The fate of the external methylene Carbon atom of tetrahydrofurfuryl alcohol in the rearrangement to dihydropan.
McLeod, Gerald Louis
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When tertrahydrofurfuryl alchohol is passed over alumina at temperatures between 300 and 360 degrees celcius a unique rearrangement occurs. Instead of a simple dehydration of the alcohol, a ring expansion is observed. The product is dihydropyran. If it is assumed that the first step involves the removal of the hydroxyl group from the tetrahydrofurfuryl alcohol by the alumina to give a carbonium ion, then shift of the heterocyclic oxygen atom followed by loss of a proton would give the six-membered ring product, dihydropyran. It is also possible that instead of the oxygen atom migrating the carbon atom at the 3-position of the tetrahydrofurfuryl alcohol might shift to the external methylene carbon. Loss of a proton would also give dihydropyran. The path of the rearrangement can be followed if tetrahydrofurfuryl alcohol labeled with carbon-14 in the external methylene group is utilized. If the heterocyclic oxygen shifts the resulting dihydropyran will be labeled at the 2-position. On the other hand, if the 3-carbon atom shifts the dihydropyran will be labeled at the 3-position. It was considered possible that both paths might be operativen, so that the dihydropyran would be labeled at the 2- and 3-positions.[TRUNCATED] Summarizing, it can be stated that the rearrangement of tetrabydrofurfuryl alcohol to dihydropyran over activated alumina at 300-360° can be explained by a shift of the heterocyclic oxygen atom. It can be further stated that during or after the formation of dihydropyran a step occurs that places the labeled carbon at the 6- as well as the 2-position.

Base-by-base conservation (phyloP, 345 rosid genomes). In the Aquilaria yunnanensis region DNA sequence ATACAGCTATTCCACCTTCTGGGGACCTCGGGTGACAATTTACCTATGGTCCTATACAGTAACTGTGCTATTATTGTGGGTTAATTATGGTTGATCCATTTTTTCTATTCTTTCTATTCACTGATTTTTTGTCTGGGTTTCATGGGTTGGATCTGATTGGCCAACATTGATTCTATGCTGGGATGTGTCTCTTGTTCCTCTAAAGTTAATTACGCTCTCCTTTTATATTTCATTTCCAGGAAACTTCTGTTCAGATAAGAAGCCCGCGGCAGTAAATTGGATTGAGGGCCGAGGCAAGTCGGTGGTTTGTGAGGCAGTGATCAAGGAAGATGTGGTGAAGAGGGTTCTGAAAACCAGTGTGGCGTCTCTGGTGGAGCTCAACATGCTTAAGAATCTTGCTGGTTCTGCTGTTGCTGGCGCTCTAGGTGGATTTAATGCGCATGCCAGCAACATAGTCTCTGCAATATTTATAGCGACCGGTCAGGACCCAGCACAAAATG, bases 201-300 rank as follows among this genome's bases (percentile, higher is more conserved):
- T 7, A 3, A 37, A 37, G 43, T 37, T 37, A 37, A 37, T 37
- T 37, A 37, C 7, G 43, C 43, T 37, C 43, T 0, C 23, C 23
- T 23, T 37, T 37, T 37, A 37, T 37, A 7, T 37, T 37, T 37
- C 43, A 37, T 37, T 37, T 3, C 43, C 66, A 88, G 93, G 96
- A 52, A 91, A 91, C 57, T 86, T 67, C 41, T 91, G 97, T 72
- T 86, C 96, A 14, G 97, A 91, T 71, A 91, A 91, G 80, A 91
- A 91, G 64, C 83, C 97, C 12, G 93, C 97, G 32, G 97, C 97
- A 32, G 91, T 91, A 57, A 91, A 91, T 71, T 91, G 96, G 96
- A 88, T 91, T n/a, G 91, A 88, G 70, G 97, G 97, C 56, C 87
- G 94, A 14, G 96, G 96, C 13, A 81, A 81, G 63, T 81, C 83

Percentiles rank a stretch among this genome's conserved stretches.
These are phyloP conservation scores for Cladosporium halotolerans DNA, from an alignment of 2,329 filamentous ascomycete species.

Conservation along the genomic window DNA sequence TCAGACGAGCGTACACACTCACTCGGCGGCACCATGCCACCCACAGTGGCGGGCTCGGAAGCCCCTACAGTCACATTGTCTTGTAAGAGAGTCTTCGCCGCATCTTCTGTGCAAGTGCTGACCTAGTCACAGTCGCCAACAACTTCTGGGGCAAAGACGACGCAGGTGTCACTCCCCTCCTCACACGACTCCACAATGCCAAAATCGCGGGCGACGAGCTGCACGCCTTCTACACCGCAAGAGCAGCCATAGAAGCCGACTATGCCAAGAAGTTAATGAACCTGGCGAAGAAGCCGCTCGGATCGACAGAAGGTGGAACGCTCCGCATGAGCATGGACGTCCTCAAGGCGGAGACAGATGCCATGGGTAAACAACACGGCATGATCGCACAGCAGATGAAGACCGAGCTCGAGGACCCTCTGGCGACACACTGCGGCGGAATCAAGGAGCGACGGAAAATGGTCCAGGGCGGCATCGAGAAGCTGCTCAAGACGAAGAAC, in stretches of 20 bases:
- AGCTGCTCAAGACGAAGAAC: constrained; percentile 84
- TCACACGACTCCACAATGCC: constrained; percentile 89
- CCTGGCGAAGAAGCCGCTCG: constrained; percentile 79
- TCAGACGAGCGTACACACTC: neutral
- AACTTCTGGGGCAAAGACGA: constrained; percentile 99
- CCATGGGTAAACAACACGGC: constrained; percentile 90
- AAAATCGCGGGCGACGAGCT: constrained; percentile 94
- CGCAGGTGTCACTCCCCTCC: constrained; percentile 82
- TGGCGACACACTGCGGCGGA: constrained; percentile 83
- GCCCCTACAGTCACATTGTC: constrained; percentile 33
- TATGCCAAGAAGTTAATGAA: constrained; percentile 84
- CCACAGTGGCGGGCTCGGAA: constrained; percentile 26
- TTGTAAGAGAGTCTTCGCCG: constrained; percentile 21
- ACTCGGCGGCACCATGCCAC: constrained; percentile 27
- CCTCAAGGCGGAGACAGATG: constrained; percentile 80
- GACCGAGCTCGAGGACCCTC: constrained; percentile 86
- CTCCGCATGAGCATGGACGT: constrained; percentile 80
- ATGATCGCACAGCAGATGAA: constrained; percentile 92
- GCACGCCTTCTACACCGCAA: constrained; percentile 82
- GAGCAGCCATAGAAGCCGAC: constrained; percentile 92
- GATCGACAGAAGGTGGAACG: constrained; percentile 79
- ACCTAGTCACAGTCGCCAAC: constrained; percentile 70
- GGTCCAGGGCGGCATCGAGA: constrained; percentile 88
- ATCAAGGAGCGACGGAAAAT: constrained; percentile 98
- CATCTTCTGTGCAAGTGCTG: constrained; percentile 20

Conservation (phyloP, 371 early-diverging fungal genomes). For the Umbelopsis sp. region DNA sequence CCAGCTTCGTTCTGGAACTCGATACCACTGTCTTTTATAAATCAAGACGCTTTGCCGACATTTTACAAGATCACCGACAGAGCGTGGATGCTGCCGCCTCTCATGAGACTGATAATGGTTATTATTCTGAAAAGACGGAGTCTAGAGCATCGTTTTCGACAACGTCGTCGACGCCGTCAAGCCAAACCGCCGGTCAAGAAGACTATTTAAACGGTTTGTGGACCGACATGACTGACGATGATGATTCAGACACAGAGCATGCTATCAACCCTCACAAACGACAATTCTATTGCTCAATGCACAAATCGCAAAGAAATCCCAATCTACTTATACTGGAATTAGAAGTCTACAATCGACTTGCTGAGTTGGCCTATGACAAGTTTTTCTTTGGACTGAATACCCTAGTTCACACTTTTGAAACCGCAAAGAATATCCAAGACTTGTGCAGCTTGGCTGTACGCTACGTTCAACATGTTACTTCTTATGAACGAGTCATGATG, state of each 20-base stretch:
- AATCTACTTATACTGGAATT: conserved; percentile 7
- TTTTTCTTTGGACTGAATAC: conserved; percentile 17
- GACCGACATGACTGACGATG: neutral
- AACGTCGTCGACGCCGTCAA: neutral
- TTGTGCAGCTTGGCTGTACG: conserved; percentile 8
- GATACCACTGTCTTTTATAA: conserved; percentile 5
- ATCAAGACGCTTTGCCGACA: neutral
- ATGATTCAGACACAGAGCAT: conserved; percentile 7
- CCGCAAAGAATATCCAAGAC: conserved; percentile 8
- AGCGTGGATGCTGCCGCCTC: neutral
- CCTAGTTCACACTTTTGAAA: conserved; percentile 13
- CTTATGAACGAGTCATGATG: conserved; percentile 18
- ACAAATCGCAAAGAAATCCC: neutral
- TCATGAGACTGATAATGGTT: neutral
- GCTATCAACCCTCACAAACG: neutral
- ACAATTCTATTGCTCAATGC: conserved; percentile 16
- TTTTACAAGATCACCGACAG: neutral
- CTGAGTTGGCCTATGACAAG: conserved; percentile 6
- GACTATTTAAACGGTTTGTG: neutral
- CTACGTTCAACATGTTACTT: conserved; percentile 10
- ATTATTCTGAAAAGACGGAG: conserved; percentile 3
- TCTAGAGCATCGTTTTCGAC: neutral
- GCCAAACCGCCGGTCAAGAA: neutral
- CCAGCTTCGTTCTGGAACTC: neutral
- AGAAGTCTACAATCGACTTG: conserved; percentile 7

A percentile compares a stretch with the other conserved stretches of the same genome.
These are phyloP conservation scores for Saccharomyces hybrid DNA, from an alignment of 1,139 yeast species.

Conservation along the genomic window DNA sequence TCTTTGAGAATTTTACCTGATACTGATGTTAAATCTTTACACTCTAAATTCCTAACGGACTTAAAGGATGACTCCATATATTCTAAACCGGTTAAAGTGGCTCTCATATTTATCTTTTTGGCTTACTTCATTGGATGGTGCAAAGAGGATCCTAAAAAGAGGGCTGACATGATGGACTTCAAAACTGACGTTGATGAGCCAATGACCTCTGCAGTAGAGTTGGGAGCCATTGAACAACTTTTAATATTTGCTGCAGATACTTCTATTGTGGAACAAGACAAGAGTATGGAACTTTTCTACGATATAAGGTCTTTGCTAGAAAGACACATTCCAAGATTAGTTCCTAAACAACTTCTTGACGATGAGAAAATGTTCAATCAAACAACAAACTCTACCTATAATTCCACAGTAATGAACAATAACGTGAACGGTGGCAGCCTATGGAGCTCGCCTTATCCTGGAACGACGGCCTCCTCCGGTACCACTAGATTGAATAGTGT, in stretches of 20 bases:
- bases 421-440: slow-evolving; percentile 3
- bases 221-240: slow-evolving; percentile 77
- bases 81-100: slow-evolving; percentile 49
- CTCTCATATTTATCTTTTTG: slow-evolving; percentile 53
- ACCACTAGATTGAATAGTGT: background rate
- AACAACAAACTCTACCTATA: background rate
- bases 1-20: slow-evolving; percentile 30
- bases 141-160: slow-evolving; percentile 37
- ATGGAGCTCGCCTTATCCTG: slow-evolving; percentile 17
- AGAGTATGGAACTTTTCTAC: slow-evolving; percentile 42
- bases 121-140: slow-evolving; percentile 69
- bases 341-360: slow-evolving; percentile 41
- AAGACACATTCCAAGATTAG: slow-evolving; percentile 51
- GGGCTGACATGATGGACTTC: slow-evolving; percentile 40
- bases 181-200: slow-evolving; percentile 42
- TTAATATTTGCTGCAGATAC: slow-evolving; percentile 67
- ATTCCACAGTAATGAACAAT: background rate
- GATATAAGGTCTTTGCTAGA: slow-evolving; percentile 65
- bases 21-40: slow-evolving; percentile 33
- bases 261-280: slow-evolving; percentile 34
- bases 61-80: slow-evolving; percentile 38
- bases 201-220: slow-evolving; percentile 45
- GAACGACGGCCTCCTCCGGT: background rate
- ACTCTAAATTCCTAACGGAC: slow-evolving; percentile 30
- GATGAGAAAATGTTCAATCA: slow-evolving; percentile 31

Thesis (Ph.D.)--Boston University